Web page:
To qualify as an expert generally all that is required is that a person must have been educated in a particular skill or profession; [her] special knowledge may be derived from experience as well as study. Formal education in the subject at hand is not a prerequisite for expert status. The trial court has broad discretion in accepting or rejecting the qualifications of the expert, and its judgment will not be disturbed on appeal absent an abuse of discretion.
(Citations and punctuation omitted.) Allen v. State, 296 Ga. 785, 790 (7), 770 S.E.2d 824 (2015).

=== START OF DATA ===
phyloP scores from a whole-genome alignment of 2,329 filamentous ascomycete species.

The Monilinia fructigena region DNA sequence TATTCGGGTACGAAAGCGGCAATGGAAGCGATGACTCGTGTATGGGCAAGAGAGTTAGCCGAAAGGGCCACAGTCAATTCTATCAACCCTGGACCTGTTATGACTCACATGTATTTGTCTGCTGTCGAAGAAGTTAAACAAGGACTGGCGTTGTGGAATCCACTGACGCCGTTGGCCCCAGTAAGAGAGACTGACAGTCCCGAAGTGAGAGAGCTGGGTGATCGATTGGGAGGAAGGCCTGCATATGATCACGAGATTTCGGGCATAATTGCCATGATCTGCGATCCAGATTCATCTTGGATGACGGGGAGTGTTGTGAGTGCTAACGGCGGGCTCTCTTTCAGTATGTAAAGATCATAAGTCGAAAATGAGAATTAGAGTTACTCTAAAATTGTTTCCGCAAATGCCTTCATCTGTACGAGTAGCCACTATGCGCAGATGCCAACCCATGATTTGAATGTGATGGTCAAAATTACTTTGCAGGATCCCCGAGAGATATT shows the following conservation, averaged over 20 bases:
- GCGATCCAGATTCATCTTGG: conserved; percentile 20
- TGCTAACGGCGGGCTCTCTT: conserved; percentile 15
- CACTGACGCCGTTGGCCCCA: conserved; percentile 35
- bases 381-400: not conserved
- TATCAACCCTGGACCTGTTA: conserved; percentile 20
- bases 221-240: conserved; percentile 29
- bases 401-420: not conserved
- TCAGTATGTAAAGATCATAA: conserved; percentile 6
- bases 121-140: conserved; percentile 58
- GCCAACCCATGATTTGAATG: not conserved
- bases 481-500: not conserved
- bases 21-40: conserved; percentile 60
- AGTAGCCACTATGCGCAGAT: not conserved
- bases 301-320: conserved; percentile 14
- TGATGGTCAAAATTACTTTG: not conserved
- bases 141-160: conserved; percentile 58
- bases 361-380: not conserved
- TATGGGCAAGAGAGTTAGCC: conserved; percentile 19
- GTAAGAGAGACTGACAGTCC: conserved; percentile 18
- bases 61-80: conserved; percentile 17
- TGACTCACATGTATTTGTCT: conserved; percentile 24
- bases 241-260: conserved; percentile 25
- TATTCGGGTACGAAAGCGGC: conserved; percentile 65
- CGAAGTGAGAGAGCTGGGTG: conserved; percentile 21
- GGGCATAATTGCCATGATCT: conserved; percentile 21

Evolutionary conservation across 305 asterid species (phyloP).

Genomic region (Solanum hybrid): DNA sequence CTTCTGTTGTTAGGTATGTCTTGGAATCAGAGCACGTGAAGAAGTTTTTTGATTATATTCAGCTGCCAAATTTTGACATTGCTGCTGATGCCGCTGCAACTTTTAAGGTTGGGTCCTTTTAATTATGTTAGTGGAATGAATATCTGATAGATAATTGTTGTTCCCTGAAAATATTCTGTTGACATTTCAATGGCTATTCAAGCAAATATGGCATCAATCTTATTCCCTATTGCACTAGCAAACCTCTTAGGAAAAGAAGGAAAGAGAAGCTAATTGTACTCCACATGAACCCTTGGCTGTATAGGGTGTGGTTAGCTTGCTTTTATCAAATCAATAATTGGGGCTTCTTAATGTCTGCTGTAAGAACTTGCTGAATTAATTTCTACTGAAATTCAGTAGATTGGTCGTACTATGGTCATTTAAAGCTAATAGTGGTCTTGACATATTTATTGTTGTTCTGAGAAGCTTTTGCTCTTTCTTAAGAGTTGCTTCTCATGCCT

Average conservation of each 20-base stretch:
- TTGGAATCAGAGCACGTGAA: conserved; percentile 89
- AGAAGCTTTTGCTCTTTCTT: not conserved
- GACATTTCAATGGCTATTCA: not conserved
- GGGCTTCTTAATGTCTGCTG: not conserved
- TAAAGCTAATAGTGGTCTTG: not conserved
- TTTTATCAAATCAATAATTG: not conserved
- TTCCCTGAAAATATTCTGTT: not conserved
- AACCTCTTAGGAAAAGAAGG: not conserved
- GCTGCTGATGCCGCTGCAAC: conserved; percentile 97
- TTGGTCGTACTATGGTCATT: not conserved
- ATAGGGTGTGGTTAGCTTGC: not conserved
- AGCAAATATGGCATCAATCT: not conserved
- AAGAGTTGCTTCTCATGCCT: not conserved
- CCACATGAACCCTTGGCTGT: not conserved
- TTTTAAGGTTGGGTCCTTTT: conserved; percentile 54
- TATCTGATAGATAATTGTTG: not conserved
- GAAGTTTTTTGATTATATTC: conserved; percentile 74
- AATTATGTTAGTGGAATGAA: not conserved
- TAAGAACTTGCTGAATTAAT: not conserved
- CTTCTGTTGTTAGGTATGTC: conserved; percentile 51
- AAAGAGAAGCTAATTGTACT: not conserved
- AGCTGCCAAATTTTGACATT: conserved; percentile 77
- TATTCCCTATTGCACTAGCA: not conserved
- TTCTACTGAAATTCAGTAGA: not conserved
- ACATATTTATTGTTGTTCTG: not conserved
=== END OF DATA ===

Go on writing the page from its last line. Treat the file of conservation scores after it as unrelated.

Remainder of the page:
Riley argues on appeal that the trial court should have permitted Gabel to be qualified as a general “forensic expert.” However, Riley attempted to admit Gabel as an expert specifically in fingerprint evidence at a pretrial hearing. Because the trial court determined that she was not qualified to testify as an expert on fingerprint analysis, Riley then attempted to admit Gabel as a general forensic expert at trial with the intention of questioning her particularly on fingerprint evidence and examination. The trial court denied Riley’s request, finding that such testimony would be within the purview of a fingerprint expert — and the trial court had already determined that Gabel was not so qualified.